If art galleries are more your thing then you will truly be spoilt for choice in Manchester. From the Centre for Chinese Contemporary Art, the Manchester Art Gallery, venues such as HOME which combine art cinema, theatre and galleries with ever-changing exhibitions, and The Whitworth gallery which houses more than 55,000 items and a whole host of outdoor exhibitions, from an art garden to a sculpture terrace!
All of the above art galleries are totally free to enter.
5. Manchester Chinatown
Manchester is home to the second largest Chinatown in the UK and the third largest in all of Europe, and one of the best things to do in Manchester is to go and stuff your face in one of the many delicious restaurants selling all kinds of yummy Asian food from Chinese to Vietnamese, Thai, Malaysian, Singaporean and more! There are also shops, bakeries and supermarkets all stocking goods that you can’t get hold of in other parts of Manchester, and if you’re lucky enough to be in Manchester for the annual Chinese New Year Celebrations, then you may just see dancing dragons roaming the streets of central Manchester!
6. Manchester Football
It goes without saying that Manchester is world famous when it comes to football, and whether you’re a Red or a Blue, you can’t miss out on a stadium tour if you visit Manchester.
For just £25 you can get a guided tour of Old Trafford stadium, where you can learn all about the history of Manchester United, as well as getting to see the dressing room, tunnel, players’ dugout, press room and VIP room.
If you still haven’t got your football fix then make sure to pay a visit to the National Football Museum in the beautiful Urbis building next to Cathedral Gardens. This is the biggest football museum in the world, and not only is it great for learning the history of the sport, but it is also super interactive, giving visitors the chance to attempt penalty kicks and put their commentary skills to the test! Admission prices to the National Football Museum are £10 for adults, £5 for kids and free for residents of Manchester.
7. Manchester Cathedral
With a history dating all the way back to 700 AD, Manchester Cathedral is a Grade I listed building and definitely one of the main places to visit in Manchester. Manchester Cathedral is an incredibly impressive building and is totally free to enter (unlike many European cathedrals!). If you want to know more about it then you can request a guided tour from one of the volunteers there.
I actually went to a psychedelic folk gig in Manchester Cathedral when I was about 17 – Coco Rosie – and it was one of the most special and atmospheric performances I’ve ever seen, largely due to the venue.
8. The Oldest Library in the English Speaking World!
Yep, you read that right – Manchester is home to the oldest public library in the English speaking world! Founded in 1653, Chetham’s Library has been a free public library for over 350 years! Not only is it one of the oldest complete Medieval buildings in the North of England, but visitors to Chetham’s can even sit at the very table where Karl Marx and Friedrich Engels studied together!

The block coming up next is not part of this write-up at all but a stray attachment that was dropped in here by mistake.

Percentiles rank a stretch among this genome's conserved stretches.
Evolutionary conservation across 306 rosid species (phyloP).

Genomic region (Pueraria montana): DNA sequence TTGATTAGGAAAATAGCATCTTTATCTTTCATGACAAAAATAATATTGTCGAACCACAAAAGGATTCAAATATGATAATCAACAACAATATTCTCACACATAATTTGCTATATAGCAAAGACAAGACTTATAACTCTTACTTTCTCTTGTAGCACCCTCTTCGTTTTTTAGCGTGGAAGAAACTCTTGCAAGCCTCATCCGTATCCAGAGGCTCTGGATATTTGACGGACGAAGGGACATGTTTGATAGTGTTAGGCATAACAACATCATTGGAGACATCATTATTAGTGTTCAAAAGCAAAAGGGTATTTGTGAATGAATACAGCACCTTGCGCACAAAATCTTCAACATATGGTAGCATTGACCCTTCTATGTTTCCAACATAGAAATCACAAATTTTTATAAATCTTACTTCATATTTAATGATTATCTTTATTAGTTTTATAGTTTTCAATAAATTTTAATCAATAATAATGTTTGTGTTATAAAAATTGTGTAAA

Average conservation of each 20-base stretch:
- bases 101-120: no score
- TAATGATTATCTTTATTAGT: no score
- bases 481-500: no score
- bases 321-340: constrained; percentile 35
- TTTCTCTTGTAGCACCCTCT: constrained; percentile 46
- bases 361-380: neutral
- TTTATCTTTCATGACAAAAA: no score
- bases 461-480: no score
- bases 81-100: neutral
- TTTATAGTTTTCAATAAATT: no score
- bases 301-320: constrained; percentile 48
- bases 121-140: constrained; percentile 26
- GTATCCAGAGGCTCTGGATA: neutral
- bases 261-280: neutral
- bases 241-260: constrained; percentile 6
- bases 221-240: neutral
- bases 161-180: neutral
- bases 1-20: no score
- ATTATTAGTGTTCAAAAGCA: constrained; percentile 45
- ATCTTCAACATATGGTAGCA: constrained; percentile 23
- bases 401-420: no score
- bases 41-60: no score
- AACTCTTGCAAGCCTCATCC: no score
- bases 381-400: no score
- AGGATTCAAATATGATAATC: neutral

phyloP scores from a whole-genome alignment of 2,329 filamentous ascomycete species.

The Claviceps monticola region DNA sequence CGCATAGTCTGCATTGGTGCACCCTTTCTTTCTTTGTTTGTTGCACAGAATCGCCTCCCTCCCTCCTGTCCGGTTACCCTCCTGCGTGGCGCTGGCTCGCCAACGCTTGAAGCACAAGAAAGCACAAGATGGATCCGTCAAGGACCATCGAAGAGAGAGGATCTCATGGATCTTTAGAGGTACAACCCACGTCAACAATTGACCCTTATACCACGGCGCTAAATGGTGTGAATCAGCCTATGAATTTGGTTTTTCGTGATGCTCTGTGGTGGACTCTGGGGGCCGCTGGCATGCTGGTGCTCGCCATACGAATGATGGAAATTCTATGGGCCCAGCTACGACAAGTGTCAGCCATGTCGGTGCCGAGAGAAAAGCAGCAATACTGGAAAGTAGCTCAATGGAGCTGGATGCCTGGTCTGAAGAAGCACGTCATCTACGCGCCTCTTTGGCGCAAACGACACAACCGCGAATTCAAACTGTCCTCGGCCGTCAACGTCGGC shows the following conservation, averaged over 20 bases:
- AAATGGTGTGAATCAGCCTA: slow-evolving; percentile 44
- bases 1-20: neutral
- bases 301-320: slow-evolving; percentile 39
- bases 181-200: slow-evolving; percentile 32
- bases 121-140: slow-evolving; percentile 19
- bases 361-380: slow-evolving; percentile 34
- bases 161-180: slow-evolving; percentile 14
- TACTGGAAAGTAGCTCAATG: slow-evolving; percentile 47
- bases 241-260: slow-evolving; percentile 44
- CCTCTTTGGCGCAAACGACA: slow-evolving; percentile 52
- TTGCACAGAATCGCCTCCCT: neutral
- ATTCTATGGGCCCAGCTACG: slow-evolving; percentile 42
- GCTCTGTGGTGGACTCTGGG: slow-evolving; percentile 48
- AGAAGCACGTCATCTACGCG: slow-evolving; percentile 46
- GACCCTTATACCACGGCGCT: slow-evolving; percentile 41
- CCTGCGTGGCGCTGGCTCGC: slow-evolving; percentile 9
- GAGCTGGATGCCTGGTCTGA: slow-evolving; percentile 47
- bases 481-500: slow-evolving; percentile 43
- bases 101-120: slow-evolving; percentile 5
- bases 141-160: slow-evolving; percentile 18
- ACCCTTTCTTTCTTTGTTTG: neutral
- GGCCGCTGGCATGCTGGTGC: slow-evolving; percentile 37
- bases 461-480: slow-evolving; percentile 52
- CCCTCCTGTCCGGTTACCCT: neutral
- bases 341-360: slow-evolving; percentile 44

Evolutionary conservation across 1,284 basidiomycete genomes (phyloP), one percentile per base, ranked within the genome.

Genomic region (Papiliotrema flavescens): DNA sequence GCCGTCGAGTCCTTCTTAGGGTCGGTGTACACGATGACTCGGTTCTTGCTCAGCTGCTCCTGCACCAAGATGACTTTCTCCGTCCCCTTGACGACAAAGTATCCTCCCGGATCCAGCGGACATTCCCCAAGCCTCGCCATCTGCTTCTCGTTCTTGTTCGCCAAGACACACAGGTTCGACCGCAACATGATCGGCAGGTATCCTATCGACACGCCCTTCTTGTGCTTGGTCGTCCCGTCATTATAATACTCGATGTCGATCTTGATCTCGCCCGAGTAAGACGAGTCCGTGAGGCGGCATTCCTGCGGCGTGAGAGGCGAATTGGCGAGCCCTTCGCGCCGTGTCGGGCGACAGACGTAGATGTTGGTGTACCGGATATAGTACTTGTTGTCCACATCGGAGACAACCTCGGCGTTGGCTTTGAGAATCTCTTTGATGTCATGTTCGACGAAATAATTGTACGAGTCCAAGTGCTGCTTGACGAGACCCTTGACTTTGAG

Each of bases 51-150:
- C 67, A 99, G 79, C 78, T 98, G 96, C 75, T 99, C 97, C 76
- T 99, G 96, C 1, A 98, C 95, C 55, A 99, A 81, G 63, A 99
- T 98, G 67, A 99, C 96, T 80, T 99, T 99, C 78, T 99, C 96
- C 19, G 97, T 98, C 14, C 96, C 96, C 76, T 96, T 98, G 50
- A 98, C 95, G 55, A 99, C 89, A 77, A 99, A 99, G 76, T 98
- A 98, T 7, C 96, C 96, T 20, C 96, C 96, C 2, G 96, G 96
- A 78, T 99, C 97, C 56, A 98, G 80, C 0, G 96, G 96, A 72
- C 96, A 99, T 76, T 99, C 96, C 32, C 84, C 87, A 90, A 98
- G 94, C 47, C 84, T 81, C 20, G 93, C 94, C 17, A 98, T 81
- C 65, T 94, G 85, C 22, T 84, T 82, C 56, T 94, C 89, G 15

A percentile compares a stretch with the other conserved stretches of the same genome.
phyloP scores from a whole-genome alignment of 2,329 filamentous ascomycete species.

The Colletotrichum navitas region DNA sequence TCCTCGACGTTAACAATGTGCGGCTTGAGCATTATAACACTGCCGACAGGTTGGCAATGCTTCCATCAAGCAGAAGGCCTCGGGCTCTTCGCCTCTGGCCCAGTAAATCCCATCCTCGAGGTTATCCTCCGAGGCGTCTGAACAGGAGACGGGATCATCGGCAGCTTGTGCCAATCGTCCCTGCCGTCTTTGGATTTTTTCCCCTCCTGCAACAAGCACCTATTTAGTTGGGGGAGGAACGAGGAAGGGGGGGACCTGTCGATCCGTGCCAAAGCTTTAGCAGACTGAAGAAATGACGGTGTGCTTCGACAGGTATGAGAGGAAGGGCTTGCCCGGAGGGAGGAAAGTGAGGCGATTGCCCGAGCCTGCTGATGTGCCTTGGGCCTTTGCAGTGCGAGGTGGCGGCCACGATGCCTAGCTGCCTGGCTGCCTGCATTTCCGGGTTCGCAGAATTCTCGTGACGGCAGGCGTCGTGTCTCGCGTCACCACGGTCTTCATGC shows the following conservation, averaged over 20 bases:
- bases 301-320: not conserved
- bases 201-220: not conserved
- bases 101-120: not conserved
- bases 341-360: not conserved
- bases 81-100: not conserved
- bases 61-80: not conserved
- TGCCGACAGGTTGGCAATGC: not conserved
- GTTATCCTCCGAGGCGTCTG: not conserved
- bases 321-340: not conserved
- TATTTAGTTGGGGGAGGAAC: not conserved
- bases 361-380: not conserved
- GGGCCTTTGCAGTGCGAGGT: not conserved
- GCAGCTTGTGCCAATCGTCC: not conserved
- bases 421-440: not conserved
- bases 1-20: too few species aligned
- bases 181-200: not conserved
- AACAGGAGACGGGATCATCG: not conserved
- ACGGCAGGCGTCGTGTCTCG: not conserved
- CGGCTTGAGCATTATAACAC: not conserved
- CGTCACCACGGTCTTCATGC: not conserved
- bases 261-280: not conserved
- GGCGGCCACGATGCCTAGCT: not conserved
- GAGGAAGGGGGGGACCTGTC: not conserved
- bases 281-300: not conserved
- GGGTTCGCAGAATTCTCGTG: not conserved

I only visited Chetham’s Library very recently (shame on me!) but I honestly felt like I was walking through the library of Hogwarts, and I couldn’t believe how old some of the books in the collection were! Even if you’re not a bookworm like me I highly recommend a visit to Chetham’s because it’s definitely one of the most impressive things to see in Manchester.
Chetham’s Library is free to enter (with a suggested donation of £3) but you must visit with a guide. Guided tours take place almost every hour between 10 and 4pm so just consult their website for details if you’re interested!
9. Manchester Castlefield
Dating back to Roman times, Castlefield is one of the largest conservation sites in Manchester and has played a hugely significant role in shaping the city of Manchester. Not only are there a tonne of restaurants worth exploring here, but you can also take a stroll alongside one of the world’s oldest canals or explore the Roman fort Mancunium!
10. The Lowry
Although I could have included The Lowry in the ‘art gallery’ section, I felt like it deserved a section of its very own! The Lowry is an impressive building in Salford Quays (a few tram stops away from central Manchester) and is home to the largest public collection of L S Lowry’s work, as well as the work of many other artists! There are free daily talks about the life and works of Lowry, and the building is also home to a theatre which hosts a wide range of events!
Fun fact: my graduation ceremony was actually held in The Lowry!
11. Manchester’s Gay Village
Manchester has historically been a very LGBT+ friendly city, so much so that we even have a whole section of Manchester called the Gay Village, which has actually been serving pints to LGBT+ patrons since at least 1940! Here you’ll find pubs, bars, clubs, cafes and more, and whether your idea of a fun night involves singing to Cher at GAY or watching a drag show at AXM, you’re sure to find something in the Gay Village.
Each year in the Gay Village is the annual Manchester Pride event, which is a ten day event that begins with poetry readings, film showings and pub quizzes before culminating in a 72 hour weekend party with performers from all over the world! Manchester Pride is one of the longest running Pride events in the country, and it is a great celebration of diversity, equality and freedom of expression.
12. Heaton Park!
I hail from North Manchester, and so for me, Heaton Park was a staple of my childhood. From epic fireworks displays on November 5 to regular fun fares, charity events (such as the Cancer Research Race for Life) and concerts, Heaton Park is where it all happens! Heaton Park is also home to a golf course, tennis courts, an animal farm, ornamental gardens, bowling green, boating lake, and of course the majestic Heaton Hall!